“The university has concluded that the two-game suspension by the team was an appropriate penalty and the team will resume regular play this Wednesday against the University of Ottawa,” reads a press release from the Carleton administration.

Carleton suspended the whole team, rather than individuals, to send a stern warning that they will not tolerate hazing. Admin said that all other disciplinary measures would be handled internally.

Before the suspension, the women’s soccer team had a record of 2-2-1.

Source: The Ottawa Citizen

Concert Review: Meligrove Band, The Acorn, and Born Ruffians

Under the hazy lighting of the Opera House, a crowd of excited fans pushes ever closer towards the stage, each vying for that perfect spot. The air is redolent with sweat and spilled alcohol, and tangible anticipation runs through the crowd. As a guitar is strummed and a clarion chord sings through the air, the fans respond with appreciative whoops and cheers.

The Opera House was filled to capacity last Saturday, as eager fans swarmed in for a performance by homegrown heroes Born Ruffians. After touring North America and Europe extensively for their debut album, Red, Yellow & Blue, the trio is home again and currently recording their second full-length album, the majority of which they performed for the first time on Saturday.

Fellow Ontarians Meligrove Band kicked off the show, powering through popular numbers like “Everyone’s A Winner,” “Ages and Stages,” and “Our Love Will Make the World Go Round.” Their driving rhythms and catchy melodies were enough to elicit some admiring applause from the crowd, but the set was far too long for an opening band, especially considering that they were only the first of two acts of the night.

Indie folk-rockers The Acorn graced the stage next, surrounded by a tangled rope of luminous white Christmas lights that added an unexpected ethereality to their set. The Ottawa natives rarely receive the attention and acclaim that their music deserves, so it was refreshing to see the overwhelmingly positive reception given to them by the Opera House crowd—some of whom, judging by the wild screams, came to see The Acorn first, and Born Ruffians second. Their set mixed slow, melancholy ballads with powerful rock numbers featuring original instrumentation: two drummers created a polyrhythmic pulse over which the lyrical melodies and harmonies were woven. The band started off with more familiar tunes including “Hold Your Breath” and “Crooked Legs” off their most recent album, Glory Hope Mountain, and then introduced the crowd to new songs “Misplaced” and “I Made the Law,” which were equally well received.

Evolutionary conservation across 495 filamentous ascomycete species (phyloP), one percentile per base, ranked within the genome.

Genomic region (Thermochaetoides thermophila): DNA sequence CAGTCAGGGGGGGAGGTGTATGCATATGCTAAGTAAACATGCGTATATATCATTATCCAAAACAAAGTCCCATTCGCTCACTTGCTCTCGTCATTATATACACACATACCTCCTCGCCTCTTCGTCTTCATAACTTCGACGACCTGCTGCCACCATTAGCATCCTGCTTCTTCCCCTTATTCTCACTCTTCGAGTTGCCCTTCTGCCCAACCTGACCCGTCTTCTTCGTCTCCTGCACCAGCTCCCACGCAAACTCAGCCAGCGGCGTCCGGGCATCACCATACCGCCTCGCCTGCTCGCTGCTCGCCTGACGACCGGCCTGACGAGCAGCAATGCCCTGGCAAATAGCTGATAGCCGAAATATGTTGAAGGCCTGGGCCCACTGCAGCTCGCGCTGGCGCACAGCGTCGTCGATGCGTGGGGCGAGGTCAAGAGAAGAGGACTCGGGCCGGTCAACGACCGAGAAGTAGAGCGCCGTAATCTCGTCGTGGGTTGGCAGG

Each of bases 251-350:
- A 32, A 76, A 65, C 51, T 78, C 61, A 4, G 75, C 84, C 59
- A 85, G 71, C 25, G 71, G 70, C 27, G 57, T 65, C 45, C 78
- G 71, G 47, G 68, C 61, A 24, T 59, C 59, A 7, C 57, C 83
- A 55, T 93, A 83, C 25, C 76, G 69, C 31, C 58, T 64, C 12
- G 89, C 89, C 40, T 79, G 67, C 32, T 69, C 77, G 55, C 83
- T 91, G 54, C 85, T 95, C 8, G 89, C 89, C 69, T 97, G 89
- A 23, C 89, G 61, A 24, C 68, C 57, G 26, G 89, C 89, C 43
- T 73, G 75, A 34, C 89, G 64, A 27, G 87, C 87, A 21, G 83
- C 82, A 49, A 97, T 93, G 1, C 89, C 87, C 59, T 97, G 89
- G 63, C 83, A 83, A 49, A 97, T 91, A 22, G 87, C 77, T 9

Finally, after a brief set change (and with the venue now packed to capacity) Born Ruffians appeared on stage to an outburst of adoring clamour. The trio of Luke Lalonde (looking like an erstwhile Bob Dylan), Mitch Derosier, and Steve Hamelin jumped right into a set list that included old favourites interspersed with a bevy of new tracks. The Ruffians declared that they would be performing “about 80 per cent” of the promised upcoming album.

Creating an extraordinarily loud sound for such a sparsely populated stage, the boys opened the set with songs like “Barnacle Goose” and “Sole Brother,” playing with a somewhat spastic energy that was befitting of the yelping and hollering that pervades much of their repertoire. But it wasn’t until the opening notes of the single “Hummingbird,” the band’s most popular song, that the already excited crowd went absolutely wild. Feeding off the insatiable intensity of the crowd, the Ruffians, who evidently had a lot of pent-up energy after their prolonged studio stretch, wisely introduced some tunes off their new album at this point. Upon first listen, the new songs are much in the same vein as those off their last album (ridiculously catchy yet highly original) without sounding too repetitive of their previous tracks.

The set drew to a close as the band played “Little Garçon” and ended off with another fan favourite, “I Need A Life.” They returned with encore “Badonkadonkey” and the non-album track “Merry Little Fancy Things.” Before the boys left the stage for the final time, they lingered briefly to high-five members of the audience.

Despite the obvious adoration of their fans, Born Ruffians seemed genuinely surprised at the impressive turnout of the night. Perhaps even more exciting for the band, though, was the overwhelmingly positive response that their new songs received. At one point during a new number, Lalonde crooned, “I just wanna set the world on fire”—a daunting task for any young band. But with their loyal fans, original music, and electrifying live performances, give Born Ruffians a few more years and they’ll be well on their way to doing just that.

Corporate donors fund new mining centre

U of T announced on Monday plans to build a $20-million mining and innovation centre. A combined $9 million comes from mining entrepreneur Pierre Lassonde and Goldcorp Inc., a gold mining company. Federal and provincial governments will cover the rest of the funding.